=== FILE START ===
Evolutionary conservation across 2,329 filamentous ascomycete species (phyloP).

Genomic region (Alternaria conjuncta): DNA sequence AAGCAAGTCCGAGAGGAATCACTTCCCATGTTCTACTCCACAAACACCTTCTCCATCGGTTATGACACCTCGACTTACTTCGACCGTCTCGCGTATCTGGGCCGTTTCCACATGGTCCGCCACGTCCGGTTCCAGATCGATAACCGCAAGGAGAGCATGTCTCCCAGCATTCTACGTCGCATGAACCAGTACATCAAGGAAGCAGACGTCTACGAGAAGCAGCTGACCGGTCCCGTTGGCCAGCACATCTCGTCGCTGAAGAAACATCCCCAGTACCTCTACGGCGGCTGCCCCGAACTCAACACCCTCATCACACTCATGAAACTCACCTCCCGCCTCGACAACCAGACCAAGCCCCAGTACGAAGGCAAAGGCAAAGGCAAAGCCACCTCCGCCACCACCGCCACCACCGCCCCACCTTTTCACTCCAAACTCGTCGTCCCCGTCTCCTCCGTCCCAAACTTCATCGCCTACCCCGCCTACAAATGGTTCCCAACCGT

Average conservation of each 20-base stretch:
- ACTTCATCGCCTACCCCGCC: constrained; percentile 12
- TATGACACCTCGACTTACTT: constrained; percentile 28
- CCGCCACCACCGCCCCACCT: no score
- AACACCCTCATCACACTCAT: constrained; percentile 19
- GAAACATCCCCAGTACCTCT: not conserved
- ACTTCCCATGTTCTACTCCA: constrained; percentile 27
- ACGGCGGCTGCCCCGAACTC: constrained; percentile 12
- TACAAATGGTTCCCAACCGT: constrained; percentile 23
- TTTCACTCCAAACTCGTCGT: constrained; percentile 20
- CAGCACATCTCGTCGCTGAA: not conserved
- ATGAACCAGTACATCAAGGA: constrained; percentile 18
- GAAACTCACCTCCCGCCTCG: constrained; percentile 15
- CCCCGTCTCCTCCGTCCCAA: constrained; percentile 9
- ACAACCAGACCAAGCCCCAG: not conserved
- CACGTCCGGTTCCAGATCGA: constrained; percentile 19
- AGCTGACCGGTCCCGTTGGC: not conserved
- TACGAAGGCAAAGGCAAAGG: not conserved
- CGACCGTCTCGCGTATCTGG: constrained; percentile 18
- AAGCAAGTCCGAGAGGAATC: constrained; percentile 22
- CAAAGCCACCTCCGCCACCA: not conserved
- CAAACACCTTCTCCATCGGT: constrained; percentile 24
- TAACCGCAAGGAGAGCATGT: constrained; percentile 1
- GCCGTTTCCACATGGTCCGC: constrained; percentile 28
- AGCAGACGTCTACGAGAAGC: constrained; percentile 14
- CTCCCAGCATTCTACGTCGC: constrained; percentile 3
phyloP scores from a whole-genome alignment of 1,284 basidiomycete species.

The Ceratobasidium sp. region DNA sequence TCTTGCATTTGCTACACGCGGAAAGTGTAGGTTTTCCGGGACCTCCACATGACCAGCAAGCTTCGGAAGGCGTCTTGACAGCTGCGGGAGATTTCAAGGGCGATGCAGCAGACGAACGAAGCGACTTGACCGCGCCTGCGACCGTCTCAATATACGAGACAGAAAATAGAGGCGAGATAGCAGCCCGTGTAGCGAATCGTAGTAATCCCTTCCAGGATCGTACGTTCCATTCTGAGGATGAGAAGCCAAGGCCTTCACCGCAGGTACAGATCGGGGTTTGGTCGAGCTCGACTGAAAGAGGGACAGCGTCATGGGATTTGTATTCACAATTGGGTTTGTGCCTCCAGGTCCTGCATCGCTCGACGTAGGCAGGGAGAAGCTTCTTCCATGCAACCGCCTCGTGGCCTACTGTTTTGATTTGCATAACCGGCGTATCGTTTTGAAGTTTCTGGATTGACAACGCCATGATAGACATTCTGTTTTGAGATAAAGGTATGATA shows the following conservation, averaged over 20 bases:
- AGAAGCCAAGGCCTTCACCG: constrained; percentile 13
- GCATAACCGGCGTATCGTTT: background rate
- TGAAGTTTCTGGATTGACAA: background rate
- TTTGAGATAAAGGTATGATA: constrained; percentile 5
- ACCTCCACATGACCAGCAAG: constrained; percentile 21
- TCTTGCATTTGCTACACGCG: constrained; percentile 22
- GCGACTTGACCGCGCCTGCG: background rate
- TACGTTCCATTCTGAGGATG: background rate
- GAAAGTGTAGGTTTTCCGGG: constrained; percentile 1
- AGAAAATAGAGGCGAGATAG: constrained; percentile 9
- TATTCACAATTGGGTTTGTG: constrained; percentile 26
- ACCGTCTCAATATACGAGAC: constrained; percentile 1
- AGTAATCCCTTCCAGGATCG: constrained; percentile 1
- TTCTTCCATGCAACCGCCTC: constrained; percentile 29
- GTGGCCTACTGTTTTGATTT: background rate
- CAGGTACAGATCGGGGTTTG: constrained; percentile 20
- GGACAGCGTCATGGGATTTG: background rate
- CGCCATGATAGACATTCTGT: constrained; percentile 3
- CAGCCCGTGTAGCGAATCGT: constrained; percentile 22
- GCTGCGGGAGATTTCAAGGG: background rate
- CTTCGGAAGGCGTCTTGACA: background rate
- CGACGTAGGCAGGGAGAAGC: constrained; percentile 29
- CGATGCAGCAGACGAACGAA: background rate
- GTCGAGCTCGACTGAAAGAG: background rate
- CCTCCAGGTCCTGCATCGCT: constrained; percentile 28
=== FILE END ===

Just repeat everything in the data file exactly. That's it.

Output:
Evolutionary conservation across 2,329 filamentous ascomycete species (phyloP).

Genomic region (Alternaria conjuncta): DNA sequence AAGCAAGTCCGAGAGGAATCACTTCCCATGTTCTACTCCACAAACACCTTCTCCATCGGTTATGACACCTCGACTTACTTCGACCGTCTCGCGTATCTGGGCCGTTTCCACATGGTCCGCCACGTCCGGTTCCAGATCGATAACCGCAAGGAGAGCATGTCTCCCAGCATTCTACGTCGCATGAACCAGTACATCAAGGAAGCAGACGTCTACGAGAAGCAGCTGACCGGTCCCGTTGGCCAGCACATCTCGTCGCTGAAGAAACATCCCCAGTACCTCTACGGCGGCTGCCCCGAACTCAACACCCTCATCACACTCATGAAACTCACCTCCCGCCTCGACAACCAGACCAAGCCCCAGTACGAAGGCAAAGGCAAAGGCAAAGCCACCTCCGCCACCACCGCCACCACCGCCCCACCTTTTCACTCCAAACTCGTCGTCCCCGTCTCCTCCGTCCCAAACTTCATCGCCTACCCCGCCTACAAATGGTTCCCAACCGT

Average conservation of each 20-base stretch:
- ACTTCATCGCCTACCCCGCC: constrained; percentile 12
- TATGACACCTCGACTTACTT: constrained; percentile 28
- CCGCCACCACCGCCCCACCT: no score
- AACACCCTCATCACACTCAT: constrained; percentile 19
- GAAACATCCCCAGTACCTCT: not conserved
- ACTTCCCATGTTCTACTCCA: constrained; percentile 27
- ACGGCGGCTGCCCCGAACTC: constrained; percentile 12
- TACAAATGGTTCCCAACCGT: constrained; percentile 23
- TTTCACTCCAAACTCGTCGT: constrained; percentile 20
- CAGCACATCTCGTCGCTGAA: not conserved
- ATGAACCAGTACATCAAGGA: constrained; percentile 18
- GAAACTCACCTCCCGCCTCG: constrained; percentile 15
- CCCCGTCTCCTCCGTCCCAA: constrained; percentile 9
- ACAACCAGACCAAGCCCCAG: not conserved
- CACGTCCGGTTCCAGATCGA: constrained; percentile 19
- AGCTGACCGGTCCCGTTGGC: not conserved
- TACGAAGGCAAAGGCAAAGG: not conserved
- CGACCGTCTCGCGTATCTGG: constrained; percentile 18
- AAGCAAGTCCGAGAGGAATC: constrained; percentile 22
- CAAAGCCACCTCCGCCACCA: not conserved
- CAAACACCTTCTCCATCGGT: constrained; percentile 24
- TAACCGCAAGGAGAGCATGT: constrained; percentile 1
- GCCGTTTCCACATGGTCCGC: constrained; percentile 28
- AGCAGACGTCTACGAGAAGC: constrained; percentile 14
- CTCCCAGCATTCTACGTCGC: constrained; percentile 3
phyloP scores from a whole-genome alignment of 1,284 basidiomycete species.

The Ceratobasidium sp. region DNA sequence TCTTGCATTTGCTACACGCGGAAAGTGTAGGTTTTCCGGGACCTCCACATGACCAGCAAGCTTCGGAAGGCGTCTTGACAGCTGCGGGAGATTTCAAGGGCGATGCAGCAGACGAACGAAGCGACTTGACCGCGCCTGCGACCGTCTCAATATACGAGACAGAAAATAGAGGCGAGATAGCAGCCCGTGTAGCGAATCGTAGTAATCCCTTCCAGGATCGTACGTTCCATTCTGAGGATGAGAAGCCAAGGCCTTCACCGCAGGTACAGATCGGGGTTTGGTCGAGCTCGACTGAAAGAGGGACAGCGTCATGGGATTTGTATTCACAATTGGGTTTGTGCCTCCAGGTCCTGCATCGCTCGACGTAGGCAGGGAGAAGCTTCTTCCATGCAACCGCCTCGTGGCCTACTGTTTTGATTTGCATAACCGGCGTATCGTTTTGAAGTTTCTGGATTGACAACGCCATGATAGACATTCTGTTTTGAGATAAAGGTATGATA shows the following conservation, averaged over 20 bases:
- AGAAGCCAAGGCCTTCACCG: constrained; percentile 13
- GCATAACCGGCGTATCGTTT: background rate
- TGAAGTTTCTGGATTGACAA: background rate
- TTTGAGATAAAGGTATGATA: constrained; percentile 5
- ACCTCCACATGACCAGCAAG: constrained; percentile 21
- TCTTGCATTTGCTACACGCG: constrained; percentile 22
- GCGACTTGACCGCGCCTGCG: background rate
- TACGTTCCATTCTGAGGATG: background rate
- GAAAGTGTAGGTTTTCCGGG: constrained; percentile 1
- AGAAAATAGAGGCGAGATAG: constrained; percentile 9
- TATTCACAATTGGGTTTGTG: constrained; percentile 26
- ACCGTCTCAATATACGAGAC: constrained; percentile 1
- AGTAATCCCTTCCAGGATCG: constrained; percentile 1
- TTCTTCCATGCAACCGCCTC: constrained; percentile 29
- GTGGCCTACTGTTTTGATTT: background rate
- CAGGTACAGATCGGGGTTTG: constrained; percentile 20
- GGACAGCGTCATGGGATTTG: background rate
- CGCCATGATAGACATTCTGT: constrained; percentile 3
- CAGCCCGTGTAGCGAATCGT: constrained; percentile 22
- GCTGCGGGAGATTTCAAGGG: background rate
- CTTCGGAAGGCGTCTTGACA: background rate
- CGACGTAGGCAGGGAGAAGC: constrained; percentile 29
- CGATGCAGCAGACGAACGAA: background rate
- GTCGAGCTCGACTGAAAGAG: background rate
- CCTCCAGGTCCTGCATCGCT: constrained; percentile 28